A highly finished drawing showing a winged spirit swooping down, trumpeting a message to a muscular nude youth leaning on a globe. Both are perched on a box containing a pile of masks, and groups of writing bodies blend into the background.
Michelangelo Buonarroti (1475- 1564), Il Sogno (The Dream), c.1533, The Courtauld, London (Samuel Courtauld Trust) © The Courtauld

Il Sogno (The Dream)

Michelangelo Buonarroti

One of the finest Renaissance drawings, The Dream is amongst The Courtauld’s greatest treasures. The meaning of this enigmatic work is elusive, but its title, given just a few years after the artist had died – a rare occurrence for a Renaissance drawing – provides some clues.  

The highly finished drawing shows a winged spirit swooping down to trumpet a message to a muscular nude youth leaning on a globe, both perched upon a box containing a pile of masks. In the background, groups of writhing bodies blend into, or emerge from, a cloudy haze. Most commonly, the main figure has been interpreted as the human mind being awakened, as if from a dream, and summoned back to virtue from the vices.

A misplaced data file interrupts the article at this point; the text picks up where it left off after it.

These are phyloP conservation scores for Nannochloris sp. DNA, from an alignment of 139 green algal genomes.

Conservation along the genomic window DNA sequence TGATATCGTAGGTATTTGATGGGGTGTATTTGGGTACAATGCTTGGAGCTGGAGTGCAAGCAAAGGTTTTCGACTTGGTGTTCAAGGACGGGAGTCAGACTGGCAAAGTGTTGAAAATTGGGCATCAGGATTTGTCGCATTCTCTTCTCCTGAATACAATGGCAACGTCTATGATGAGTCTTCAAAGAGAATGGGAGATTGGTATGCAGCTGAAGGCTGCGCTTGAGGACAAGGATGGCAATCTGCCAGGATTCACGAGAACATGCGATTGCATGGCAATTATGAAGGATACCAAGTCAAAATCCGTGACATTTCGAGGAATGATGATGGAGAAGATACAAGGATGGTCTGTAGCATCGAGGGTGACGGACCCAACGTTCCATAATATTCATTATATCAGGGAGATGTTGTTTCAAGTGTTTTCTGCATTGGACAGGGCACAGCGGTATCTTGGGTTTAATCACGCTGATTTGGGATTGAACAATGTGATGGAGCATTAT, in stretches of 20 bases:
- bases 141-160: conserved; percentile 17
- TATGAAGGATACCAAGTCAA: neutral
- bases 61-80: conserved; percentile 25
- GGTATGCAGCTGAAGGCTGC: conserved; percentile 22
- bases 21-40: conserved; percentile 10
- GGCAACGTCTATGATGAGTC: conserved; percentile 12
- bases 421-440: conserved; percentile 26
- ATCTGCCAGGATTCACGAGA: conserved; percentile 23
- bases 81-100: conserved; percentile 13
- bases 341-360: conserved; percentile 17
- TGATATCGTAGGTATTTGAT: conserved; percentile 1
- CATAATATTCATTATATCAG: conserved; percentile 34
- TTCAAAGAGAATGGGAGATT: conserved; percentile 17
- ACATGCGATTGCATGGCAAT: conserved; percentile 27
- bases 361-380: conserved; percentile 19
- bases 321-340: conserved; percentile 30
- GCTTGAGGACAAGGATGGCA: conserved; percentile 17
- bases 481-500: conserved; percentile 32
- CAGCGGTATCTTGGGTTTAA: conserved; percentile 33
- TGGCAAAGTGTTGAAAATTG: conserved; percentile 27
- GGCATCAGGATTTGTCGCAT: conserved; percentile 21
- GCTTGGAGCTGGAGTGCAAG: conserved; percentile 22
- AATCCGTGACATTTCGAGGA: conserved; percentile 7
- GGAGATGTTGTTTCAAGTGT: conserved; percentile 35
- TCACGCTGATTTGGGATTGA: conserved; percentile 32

Showcasing Michelangelo’s exceptional drawing skills and imaginative composition, this drawing exemplifies his distinctive method of modelling flesh with virtually invisible strokes, while firmly defining the contours of the figures.  

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Two men sit across from each other at a table covered with a brown tablecloth, playing cards. Both men wear overcoats and hats, and the man on the left smokes a pipe. They sit inside a wooden building. i Paul Cézanne (1839-1906) The Card Players, around 1892-96, The Courtauld, London (Samuel Courtauld Trust)

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